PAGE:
Naked Science Forum

Non Life Sciences => Physics, Astronomy & Cosmology => Topic started by: saspinski on 18/07/2018 03:35:29

Title: What is best QM description for electromagnetic scattering?
Post by: saspinski on 18/07/2018 03:35:29
One of the methods to know the crystalline structure of materials is the X-ray diffration. The periodic array of atoms make possible that the scatering of an incoming electromagnetic wave be in phase for some angles of the directions source-sample and sample-detector.

My doubt is how to describe what happens when the incoming wave reaches one atom. In some texts, the eletrons vibrate according to the wave frequency, and being an accelerated charge, send a new (scattered) wave, in phase with the original and in the same frequency.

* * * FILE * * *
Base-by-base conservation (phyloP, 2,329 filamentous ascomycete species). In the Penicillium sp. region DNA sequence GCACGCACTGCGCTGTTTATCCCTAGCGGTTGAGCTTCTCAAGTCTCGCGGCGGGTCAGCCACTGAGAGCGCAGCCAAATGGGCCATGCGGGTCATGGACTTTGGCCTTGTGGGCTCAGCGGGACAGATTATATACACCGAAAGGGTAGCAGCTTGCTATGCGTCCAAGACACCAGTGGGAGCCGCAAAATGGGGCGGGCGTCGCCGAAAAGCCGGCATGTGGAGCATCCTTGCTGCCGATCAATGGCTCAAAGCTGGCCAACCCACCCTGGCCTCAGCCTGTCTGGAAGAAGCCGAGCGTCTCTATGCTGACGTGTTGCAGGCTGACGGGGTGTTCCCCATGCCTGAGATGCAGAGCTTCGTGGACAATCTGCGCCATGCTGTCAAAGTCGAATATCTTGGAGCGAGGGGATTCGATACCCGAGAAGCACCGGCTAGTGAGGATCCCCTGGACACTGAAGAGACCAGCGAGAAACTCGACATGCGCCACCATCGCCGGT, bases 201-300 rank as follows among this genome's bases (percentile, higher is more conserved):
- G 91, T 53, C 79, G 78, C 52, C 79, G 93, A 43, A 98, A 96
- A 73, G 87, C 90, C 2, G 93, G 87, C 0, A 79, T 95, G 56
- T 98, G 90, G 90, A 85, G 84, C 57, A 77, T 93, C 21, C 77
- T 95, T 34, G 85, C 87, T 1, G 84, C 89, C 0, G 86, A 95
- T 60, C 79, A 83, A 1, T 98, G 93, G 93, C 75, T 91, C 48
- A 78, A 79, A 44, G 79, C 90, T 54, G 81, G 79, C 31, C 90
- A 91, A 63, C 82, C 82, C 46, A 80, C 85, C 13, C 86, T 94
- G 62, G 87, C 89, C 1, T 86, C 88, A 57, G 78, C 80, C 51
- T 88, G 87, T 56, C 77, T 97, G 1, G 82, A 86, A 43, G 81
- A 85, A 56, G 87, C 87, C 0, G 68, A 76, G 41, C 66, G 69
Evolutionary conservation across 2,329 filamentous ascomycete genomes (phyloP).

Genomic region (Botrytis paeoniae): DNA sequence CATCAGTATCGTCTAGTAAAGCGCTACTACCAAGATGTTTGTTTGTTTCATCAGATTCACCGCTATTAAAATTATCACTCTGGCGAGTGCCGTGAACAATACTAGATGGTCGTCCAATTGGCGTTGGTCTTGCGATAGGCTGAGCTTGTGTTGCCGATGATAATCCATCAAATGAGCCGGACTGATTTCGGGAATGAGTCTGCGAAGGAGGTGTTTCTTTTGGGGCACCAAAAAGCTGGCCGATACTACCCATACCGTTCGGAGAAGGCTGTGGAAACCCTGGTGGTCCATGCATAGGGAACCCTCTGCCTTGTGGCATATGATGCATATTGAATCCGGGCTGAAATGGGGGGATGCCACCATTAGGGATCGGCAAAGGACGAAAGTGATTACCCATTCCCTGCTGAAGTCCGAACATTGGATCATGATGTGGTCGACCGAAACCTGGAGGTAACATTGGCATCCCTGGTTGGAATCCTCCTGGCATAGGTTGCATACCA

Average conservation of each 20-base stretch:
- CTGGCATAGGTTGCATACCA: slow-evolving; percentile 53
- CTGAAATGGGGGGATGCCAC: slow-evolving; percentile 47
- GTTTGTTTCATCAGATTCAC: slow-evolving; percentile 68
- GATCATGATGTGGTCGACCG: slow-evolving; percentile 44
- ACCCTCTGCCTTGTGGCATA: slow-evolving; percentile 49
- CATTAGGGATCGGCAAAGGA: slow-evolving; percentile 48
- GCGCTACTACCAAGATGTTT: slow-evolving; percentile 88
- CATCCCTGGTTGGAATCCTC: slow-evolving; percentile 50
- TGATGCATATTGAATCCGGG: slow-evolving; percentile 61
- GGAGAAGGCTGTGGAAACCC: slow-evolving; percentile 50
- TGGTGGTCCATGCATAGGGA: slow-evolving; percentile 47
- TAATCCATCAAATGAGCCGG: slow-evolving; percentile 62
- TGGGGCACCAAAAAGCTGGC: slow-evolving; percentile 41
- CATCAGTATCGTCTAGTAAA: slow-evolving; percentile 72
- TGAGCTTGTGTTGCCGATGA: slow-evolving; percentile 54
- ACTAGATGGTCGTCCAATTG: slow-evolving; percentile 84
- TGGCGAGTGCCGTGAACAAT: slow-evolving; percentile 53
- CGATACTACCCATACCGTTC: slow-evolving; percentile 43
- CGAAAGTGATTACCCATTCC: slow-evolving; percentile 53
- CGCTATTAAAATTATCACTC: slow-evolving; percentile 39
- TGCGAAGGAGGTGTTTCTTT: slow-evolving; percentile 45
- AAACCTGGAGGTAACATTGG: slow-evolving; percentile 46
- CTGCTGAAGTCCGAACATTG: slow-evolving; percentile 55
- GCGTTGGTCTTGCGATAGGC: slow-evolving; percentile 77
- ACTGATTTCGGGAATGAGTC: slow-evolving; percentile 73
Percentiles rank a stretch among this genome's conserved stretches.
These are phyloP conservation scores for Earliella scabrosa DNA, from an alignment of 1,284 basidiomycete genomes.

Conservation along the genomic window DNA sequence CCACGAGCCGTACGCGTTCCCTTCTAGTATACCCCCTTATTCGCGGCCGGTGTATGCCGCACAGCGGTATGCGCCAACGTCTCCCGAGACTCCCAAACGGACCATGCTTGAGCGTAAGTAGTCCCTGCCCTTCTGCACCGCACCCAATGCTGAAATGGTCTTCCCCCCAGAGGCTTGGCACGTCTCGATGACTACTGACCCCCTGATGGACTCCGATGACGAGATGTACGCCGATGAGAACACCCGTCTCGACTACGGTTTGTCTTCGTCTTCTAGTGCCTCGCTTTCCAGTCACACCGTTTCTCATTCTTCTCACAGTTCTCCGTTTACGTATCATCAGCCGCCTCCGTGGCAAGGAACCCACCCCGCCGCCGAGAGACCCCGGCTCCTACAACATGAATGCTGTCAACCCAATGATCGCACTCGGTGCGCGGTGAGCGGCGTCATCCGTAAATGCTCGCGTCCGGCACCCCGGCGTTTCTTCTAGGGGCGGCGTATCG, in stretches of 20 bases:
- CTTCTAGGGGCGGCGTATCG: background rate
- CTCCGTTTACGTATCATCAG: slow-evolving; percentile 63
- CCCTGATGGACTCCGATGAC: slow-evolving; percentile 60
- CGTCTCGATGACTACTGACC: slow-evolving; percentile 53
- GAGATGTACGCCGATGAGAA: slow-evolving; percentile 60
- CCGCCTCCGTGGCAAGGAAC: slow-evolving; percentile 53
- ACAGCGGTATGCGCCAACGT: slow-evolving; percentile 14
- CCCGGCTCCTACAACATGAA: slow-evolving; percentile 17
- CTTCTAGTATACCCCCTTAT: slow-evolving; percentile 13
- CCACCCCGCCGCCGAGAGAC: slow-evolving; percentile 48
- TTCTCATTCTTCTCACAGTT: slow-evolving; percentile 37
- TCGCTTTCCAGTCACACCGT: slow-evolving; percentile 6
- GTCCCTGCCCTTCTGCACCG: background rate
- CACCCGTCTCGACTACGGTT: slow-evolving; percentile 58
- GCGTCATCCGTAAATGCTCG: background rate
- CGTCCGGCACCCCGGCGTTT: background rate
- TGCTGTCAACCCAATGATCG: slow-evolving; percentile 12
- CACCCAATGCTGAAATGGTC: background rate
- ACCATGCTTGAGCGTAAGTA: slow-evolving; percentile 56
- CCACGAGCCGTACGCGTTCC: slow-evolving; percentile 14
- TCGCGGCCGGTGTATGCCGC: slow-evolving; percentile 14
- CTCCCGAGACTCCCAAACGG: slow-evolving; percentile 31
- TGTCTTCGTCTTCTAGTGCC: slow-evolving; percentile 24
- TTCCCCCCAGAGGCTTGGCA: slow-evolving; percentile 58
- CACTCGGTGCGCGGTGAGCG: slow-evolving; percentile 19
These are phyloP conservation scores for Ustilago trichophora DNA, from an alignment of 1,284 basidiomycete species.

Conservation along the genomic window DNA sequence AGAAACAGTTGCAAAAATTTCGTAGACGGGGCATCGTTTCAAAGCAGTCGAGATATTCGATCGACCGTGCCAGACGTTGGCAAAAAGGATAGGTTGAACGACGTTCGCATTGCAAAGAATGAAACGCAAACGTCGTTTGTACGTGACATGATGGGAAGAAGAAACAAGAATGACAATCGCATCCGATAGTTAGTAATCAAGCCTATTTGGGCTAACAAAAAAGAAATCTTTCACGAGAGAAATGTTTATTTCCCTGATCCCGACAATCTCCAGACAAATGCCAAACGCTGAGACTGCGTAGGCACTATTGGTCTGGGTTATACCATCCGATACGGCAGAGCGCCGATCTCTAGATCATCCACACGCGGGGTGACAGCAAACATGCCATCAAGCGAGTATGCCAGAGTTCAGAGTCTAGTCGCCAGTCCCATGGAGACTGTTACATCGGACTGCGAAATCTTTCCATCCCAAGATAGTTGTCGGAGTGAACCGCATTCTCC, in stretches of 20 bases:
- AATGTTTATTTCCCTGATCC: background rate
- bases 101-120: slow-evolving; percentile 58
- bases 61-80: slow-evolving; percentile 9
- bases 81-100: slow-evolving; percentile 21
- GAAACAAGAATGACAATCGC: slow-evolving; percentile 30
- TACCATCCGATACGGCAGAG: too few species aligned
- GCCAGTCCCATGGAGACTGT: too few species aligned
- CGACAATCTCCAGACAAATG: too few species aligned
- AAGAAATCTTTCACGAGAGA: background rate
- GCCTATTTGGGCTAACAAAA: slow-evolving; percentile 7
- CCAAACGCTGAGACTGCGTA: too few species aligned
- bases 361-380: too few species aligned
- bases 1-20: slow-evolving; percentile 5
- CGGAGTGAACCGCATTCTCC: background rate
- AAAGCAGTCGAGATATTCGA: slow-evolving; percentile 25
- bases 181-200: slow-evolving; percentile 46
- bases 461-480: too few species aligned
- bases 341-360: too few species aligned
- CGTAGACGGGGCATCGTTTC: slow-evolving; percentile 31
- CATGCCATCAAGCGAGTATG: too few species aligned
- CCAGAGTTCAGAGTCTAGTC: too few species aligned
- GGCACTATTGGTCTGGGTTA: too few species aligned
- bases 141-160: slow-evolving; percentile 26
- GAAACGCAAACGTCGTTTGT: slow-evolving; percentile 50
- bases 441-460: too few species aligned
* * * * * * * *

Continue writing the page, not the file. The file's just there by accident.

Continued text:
But the quantum description of the event is the absortion of a photon by the atom and further release of another one.

According to the first (classical) description, a spherical wave spreads from the moving electron. Because the inter-atomic distances are much smaller than the distance  sample-detector, the later records basically plane waves with the same direction. 

But according to the QM explanation, the photon released by the atom, after returning from the excited state, has some direction, and only by coincidence is the direction sample-detector.

Or I can say that the wave function of this photon is a spherical one, a superposition of infinite plane wave vectors in all directions? And when a photon is detected, its wave function collapses to that direction sample-detector.

Title: Re: What is best QM description for electromagnetic scattering?
Post by: Hoffmanz on 23/07/2018 11:37:01
I want to know the source of the information and to publish this information, can I ask more?